Real Life 101, Lesson 2: Personal Finance Basics

This is the second in an indeterminate series of entries that provides my “real world” lessons to young adults. It is my conviction that these lessons are rarely taught either at home or in the schools. For those who did not get them growing up you can get them from me for free. This is part of my way of giving back to the universe on the occasion of my 50th birthday. It is my hope that at least some of you reading this will benefit from my experience and save yourself a lot of unnecessary anguish.

When I was growing up managing money was straightforward. If you were just starting out it was almost impossible to get a credit card. Consequently, you lived within your means, no matter how modest they were.

Now managing money is much more complicated. Unfortunately, it is a good bet that you graduated high school without a money management class. Credit card companies spend millions trolling for financial fools willing to get themselves deeply in debt. They especially target young people, and try to make your indebtedness to them a lifelong habit. It appears that many Americans and young people in particular now see money as wholly abstract. As long as your ATM card works or your credit card is not over its spending limit, you assume your head is above water. Personal debt has become as abstract as the National Debt.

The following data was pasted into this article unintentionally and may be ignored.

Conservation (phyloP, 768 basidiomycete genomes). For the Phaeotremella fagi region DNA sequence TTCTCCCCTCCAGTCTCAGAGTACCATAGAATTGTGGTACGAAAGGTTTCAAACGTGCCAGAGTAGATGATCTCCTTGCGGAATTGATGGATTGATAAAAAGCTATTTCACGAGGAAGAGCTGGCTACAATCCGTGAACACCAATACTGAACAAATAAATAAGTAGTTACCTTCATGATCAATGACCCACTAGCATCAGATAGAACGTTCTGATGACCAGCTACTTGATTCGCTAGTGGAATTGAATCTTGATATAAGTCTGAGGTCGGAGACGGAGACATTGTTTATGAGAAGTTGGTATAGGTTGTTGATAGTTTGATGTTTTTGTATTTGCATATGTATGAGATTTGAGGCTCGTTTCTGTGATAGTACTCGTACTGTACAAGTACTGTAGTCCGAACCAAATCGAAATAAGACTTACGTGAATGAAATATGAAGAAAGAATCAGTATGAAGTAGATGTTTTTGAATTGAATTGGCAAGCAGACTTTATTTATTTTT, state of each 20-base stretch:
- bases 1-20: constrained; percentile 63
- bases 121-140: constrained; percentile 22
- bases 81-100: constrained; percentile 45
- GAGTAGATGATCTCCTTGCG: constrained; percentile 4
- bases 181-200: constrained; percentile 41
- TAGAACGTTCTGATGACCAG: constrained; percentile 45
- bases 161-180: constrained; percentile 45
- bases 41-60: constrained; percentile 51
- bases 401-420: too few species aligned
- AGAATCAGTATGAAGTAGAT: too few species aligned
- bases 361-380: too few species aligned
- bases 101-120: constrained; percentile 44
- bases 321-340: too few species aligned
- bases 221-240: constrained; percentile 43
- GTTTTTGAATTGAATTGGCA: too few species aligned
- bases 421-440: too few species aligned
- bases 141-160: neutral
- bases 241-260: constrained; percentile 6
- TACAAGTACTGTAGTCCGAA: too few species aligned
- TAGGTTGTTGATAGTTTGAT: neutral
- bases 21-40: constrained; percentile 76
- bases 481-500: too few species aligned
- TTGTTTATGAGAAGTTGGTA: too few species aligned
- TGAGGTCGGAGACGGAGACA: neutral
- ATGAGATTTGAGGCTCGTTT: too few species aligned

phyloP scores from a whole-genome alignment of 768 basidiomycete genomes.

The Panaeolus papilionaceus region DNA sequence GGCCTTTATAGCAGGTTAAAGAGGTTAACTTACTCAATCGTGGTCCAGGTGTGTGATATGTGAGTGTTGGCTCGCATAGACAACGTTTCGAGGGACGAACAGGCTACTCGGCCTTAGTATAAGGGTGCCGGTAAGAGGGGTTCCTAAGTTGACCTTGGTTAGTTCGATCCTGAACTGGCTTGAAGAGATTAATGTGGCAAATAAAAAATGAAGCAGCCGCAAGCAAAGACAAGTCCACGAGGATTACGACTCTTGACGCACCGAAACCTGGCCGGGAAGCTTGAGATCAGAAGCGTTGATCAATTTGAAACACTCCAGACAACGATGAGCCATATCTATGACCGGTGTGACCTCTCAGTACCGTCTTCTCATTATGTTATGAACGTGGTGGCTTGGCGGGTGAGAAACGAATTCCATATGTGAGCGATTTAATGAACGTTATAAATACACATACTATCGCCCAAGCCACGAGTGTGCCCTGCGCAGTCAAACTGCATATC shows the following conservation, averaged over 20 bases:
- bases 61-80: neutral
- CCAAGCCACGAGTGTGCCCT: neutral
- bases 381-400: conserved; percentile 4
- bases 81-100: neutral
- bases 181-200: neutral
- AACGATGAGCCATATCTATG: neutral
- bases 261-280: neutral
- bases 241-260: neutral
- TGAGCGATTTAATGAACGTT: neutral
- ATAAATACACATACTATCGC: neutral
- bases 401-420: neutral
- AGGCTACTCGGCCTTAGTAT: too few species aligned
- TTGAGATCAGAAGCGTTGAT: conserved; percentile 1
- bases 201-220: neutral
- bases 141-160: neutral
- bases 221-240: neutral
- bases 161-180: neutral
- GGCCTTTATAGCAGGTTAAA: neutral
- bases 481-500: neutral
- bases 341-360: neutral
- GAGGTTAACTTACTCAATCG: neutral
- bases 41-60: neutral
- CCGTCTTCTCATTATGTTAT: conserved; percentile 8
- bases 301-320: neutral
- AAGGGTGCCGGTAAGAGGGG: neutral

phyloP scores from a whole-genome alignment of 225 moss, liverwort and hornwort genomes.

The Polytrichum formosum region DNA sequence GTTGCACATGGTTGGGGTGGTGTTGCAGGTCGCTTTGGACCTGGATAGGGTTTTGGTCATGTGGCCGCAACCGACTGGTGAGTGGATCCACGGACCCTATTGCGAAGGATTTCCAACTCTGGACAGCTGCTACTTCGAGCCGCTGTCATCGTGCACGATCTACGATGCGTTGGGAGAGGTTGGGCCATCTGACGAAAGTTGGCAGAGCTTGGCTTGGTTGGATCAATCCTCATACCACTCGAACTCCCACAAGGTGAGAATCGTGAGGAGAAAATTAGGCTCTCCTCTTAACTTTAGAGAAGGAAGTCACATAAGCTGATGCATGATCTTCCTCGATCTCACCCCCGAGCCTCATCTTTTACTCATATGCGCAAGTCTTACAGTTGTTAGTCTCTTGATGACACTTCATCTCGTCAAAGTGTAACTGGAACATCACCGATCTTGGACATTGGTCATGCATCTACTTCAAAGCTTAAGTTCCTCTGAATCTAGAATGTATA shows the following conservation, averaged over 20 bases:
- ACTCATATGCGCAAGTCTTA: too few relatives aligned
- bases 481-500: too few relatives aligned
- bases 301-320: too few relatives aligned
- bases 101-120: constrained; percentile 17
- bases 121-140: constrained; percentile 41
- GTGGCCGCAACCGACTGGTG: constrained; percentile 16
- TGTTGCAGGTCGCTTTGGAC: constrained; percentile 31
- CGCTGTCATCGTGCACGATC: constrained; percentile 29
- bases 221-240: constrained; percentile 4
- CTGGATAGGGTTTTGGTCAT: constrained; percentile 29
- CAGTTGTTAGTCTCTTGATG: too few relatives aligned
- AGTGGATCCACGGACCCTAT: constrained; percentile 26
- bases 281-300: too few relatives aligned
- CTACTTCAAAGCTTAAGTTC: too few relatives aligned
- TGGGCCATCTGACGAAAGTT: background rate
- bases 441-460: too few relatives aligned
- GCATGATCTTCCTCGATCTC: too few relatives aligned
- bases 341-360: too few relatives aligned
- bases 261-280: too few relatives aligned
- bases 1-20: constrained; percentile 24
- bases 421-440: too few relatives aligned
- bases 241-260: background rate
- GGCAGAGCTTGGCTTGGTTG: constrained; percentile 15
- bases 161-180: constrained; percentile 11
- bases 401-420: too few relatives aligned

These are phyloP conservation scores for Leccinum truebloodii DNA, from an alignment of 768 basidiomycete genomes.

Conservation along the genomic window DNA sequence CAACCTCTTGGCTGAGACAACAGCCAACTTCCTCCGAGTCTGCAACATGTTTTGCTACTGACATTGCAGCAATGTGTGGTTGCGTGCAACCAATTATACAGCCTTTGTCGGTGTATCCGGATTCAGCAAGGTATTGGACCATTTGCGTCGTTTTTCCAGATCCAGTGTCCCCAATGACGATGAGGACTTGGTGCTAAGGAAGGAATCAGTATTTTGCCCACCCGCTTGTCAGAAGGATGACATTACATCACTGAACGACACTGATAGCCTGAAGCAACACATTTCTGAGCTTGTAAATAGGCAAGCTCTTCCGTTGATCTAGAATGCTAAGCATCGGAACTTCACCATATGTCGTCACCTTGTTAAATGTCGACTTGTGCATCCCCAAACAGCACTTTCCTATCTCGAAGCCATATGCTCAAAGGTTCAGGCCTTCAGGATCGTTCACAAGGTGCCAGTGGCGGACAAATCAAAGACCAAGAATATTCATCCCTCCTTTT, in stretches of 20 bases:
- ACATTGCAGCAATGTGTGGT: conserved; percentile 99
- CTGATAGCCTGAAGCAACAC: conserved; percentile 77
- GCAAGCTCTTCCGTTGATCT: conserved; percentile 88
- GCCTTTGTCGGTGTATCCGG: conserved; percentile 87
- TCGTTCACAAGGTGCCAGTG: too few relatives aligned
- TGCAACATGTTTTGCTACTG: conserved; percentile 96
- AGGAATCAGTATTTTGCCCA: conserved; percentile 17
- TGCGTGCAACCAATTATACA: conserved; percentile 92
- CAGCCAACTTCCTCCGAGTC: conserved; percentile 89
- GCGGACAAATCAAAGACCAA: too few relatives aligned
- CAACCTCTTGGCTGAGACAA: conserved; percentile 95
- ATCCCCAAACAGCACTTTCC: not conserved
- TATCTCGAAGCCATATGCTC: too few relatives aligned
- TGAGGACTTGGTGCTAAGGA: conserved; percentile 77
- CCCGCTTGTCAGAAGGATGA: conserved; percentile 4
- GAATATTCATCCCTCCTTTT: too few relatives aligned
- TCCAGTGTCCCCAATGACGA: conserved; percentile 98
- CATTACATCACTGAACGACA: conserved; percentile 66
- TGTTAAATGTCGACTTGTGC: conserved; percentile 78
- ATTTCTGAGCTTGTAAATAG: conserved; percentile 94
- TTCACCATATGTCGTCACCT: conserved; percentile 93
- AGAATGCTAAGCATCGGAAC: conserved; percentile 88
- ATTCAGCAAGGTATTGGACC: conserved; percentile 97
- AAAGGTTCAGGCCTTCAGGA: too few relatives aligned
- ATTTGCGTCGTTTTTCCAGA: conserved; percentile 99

If this is what you think, you are sadly mistaken. Debt matters and the kind of debt you carry matters even more. Carrying debt costs you dearly and limits what you can do with our own money. Your goal should be not to be one of the millions of Americans with a negative net worth. Your goal should be to get out of debt entirely and start accumulating both a reserve of cash and a supply of assets that exceeds your debts. What you will get are financial resiliency and peace of mind. You want to be one of the financial winners in life, not one of the many losers out there always struggling under a crushing load of debt. If a real financial crisis hits, like a banking crisis or the need for an expensive operation not covered by insurance, these people will end up as financial road kill. You should not aspire to be one of the unfortunate.

Having no debt is ideal, but impractical. Credit card debt, like any debt that is unsecured is bad debt. Any debt that does not help you work yourself up the food chain is also bad debt. Consequently, student loans are probably good debt, providing you use the money to study earnestly in a program that will provide you with a good and steady income in future years.